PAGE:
Trains on Track to
by Dian Ver Valen
DAYTON -- Trains could be rolling along the Columbia-Walla Walla Rail Line and into town as early as this spring, according to rail operator Paul Didelius.
"We are as motivated as anybody that the whistle be heard there again," he wrote in an email to the U-B. "Look for the return of trains to Seneca (Foods Corporation) and other interested accounts in Dayton quite soon."
The rails here have been quiet for nearly three years, since an inspection found seven unsafe bridges along the Dayton to Walla Walla route.
The Port of Columbia, which owns the 37-mile "short track," signed a contract last year with Didelius. The Walla Walla entrepreneur with small-rail operating experience through one business he owns, Frontier Rail, is now leasing and operating the Port's line under his new operation, CWW, a limited liability company.
Using a $300,000 grant from the state Department of Transportation, Didelius hired crews over the fall and winter to repair the bridges and prep the line for use again.
That work is nearing completion, he said last week. The project, however, has run "slightly" over budget, Didelius said. That overrun is being covered by CWW.
Crews have also been fixing some wear and tear on the Prescott-to-Walla Walla portion of the line, Didelius said. His business was able to run a couple of trains there for Northwest Grain Growers over the winter.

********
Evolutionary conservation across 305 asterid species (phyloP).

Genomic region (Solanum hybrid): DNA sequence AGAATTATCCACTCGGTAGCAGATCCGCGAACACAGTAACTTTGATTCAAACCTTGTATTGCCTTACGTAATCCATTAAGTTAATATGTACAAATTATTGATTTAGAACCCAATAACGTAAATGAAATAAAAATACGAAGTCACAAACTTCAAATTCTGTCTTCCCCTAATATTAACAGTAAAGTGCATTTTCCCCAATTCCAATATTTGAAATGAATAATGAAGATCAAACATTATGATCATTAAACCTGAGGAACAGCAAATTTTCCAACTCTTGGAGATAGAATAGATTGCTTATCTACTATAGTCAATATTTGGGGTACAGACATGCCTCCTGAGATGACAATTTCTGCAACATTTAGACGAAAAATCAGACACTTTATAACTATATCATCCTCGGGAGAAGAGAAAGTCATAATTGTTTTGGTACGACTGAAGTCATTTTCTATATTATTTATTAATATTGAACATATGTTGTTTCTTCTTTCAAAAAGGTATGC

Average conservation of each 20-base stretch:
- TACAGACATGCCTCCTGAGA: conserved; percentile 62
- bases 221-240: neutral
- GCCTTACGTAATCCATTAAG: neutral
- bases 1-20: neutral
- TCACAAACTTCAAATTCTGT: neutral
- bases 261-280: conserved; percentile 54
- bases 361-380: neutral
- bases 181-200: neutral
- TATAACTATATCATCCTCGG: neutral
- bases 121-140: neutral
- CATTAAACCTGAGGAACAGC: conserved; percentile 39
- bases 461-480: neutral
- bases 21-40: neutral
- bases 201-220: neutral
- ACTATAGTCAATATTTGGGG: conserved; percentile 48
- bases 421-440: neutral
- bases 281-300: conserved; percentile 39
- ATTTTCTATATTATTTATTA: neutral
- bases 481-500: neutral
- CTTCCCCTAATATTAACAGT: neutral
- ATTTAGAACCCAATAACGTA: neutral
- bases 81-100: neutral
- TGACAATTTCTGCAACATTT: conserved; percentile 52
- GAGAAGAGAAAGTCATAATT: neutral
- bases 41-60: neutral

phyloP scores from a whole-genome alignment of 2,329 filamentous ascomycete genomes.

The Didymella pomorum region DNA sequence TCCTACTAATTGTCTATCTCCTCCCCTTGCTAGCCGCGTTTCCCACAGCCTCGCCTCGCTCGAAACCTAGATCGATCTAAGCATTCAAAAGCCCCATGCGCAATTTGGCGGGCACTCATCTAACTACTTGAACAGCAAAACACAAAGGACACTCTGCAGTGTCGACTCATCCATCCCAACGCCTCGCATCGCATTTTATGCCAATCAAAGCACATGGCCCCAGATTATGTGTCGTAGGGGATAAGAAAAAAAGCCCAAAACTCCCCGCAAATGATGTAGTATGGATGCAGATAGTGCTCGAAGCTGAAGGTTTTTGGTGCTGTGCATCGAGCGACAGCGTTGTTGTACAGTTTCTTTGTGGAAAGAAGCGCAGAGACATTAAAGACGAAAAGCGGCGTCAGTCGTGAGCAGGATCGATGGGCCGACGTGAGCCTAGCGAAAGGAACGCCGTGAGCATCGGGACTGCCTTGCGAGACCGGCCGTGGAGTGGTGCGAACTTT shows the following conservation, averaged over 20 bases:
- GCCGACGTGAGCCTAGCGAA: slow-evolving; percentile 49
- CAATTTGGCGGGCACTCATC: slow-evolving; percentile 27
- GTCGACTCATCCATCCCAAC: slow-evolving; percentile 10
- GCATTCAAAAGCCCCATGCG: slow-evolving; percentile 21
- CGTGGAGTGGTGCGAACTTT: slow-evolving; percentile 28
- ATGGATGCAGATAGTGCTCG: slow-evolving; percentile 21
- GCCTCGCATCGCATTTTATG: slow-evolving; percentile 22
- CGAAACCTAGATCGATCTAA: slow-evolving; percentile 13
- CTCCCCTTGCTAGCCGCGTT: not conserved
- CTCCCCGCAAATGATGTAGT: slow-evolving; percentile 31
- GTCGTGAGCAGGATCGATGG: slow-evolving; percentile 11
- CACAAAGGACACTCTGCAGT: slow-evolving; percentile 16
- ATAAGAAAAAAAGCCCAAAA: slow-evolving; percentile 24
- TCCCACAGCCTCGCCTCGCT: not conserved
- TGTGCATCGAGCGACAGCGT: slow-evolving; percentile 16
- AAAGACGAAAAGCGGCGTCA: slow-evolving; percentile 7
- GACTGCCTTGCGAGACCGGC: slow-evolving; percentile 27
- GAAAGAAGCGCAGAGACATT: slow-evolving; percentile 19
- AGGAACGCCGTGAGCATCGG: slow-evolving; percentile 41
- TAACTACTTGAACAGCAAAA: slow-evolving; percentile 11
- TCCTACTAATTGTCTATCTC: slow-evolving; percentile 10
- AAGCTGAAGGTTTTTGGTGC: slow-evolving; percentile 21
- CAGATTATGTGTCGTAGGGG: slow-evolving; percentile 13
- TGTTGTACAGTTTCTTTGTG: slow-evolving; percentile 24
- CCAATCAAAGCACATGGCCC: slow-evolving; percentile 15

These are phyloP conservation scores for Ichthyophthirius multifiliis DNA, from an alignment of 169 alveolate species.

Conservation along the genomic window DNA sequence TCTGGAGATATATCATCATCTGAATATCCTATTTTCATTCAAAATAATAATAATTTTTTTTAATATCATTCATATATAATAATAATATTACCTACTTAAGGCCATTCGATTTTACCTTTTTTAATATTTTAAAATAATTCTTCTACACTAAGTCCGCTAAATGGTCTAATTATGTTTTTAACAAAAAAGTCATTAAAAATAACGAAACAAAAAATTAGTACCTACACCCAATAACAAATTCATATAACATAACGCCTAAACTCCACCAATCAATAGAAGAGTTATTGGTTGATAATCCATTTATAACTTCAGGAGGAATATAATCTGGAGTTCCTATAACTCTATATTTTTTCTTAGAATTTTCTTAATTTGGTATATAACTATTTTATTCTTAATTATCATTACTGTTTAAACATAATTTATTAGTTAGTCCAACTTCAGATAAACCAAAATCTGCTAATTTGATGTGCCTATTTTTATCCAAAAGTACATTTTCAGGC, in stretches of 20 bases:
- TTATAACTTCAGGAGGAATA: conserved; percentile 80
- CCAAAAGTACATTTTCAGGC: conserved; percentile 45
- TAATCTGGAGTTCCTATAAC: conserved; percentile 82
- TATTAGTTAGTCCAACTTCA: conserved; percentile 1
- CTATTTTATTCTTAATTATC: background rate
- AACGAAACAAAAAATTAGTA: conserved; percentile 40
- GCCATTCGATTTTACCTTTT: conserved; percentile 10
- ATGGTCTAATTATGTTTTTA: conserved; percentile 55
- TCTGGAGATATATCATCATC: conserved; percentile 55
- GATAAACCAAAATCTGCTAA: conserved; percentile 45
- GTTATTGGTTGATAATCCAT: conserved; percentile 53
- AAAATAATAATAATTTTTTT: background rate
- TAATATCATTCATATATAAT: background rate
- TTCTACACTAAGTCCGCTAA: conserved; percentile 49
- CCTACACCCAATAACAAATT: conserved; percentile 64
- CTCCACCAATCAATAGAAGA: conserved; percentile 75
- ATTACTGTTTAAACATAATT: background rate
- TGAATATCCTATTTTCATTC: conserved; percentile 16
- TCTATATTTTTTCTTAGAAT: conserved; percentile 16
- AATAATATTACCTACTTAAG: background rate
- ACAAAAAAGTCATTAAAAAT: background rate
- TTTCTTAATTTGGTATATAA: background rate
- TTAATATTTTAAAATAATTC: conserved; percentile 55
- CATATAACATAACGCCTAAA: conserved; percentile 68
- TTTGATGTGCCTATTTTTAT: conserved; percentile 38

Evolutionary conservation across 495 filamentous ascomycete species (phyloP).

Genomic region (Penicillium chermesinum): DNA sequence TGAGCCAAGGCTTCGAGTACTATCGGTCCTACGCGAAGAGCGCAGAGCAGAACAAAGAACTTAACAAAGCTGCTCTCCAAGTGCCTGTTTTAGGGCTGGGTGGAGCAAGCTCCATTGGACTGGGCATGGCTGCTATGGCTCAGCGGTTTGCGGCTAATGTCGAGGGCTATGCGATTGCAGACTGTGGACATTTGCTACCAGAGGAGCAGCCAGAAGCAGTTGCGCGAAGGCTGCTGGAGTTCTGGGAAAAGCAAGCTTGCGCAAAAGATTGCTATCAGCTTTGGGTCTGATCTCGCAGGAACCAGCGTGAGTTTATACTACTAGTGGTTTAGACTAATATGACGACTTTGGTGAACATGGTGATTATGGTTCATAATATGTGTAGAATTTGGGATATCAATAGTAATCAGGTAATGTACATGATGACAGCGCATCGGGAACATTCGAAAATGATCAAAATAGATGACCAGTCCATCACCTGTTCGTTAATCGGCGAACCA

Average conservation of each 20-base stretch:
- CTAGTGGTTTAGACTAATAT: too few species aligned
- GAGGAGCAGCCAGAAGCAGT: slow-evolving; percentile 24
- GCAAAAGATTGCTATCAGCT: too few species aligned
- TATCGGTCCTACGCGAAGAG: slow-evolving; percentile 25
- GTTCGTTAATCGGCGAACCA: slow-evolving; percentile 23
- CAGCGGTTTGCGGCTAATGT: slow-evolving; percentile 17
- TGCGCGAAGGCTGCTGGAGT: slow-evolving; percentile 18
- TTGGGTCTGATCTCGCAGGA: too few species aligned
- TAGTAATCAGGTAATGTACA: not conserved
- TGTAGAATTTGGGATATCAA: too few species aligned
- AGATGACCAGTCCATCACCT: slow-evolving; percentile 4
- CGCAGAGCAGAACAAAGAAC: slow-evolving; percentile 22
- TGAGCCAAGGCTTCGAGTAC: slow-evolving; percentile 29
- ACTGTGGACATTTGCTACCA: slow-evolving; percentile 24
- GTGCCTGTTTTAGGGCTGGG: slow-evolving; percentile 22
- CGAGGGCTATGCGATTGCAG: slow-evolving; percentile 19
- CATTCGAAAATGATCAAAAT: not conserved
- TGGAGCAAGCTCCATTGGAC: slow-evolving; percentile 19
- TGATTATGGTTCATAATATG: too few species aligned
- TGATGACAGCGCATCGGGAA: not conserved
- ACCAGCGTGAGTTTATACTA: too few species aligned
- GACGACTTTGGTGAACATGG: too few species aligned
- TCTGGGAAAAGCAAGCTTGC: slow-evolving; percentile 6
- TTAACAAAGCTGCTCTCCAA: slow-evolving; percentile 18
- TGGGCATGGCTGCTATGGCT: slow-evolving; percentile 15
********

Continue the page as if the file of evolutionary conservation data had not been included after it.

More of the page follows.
Also planned for construction this spring is a new railroad siding at Blue Mountain Station, the Port's food-processing business park just west of Dayton.
Port manager Jennie Dickinson said last week she is pleased with the progress, but she is most excited to hear that Didelius is considering full ownership of the line.
"What a relief that would be," Dickinson said. "But it would be a big, big shift. It would put the line back on the tax rolls, but it would also mean losing public funding for maintenance and upkeep."
Didelius confirmed his interest in owning the line, which he said needs "a lot of work."
"We see that model -- operator ownership -- increasingly making sense for lower-traffic rural lines picked up by local governments in the late 20th century," he said.
Union Pacific, which owns the rest of the 230-mile Palouse River & Coulee City Railroad spanning the region south of Spokane, gifted this short spur of the line to the Port of Columbia in 1996.
Columbia Walla Walla Railroad
Association of American Railroads
Freight Rail Assistance Program & Investment Bank
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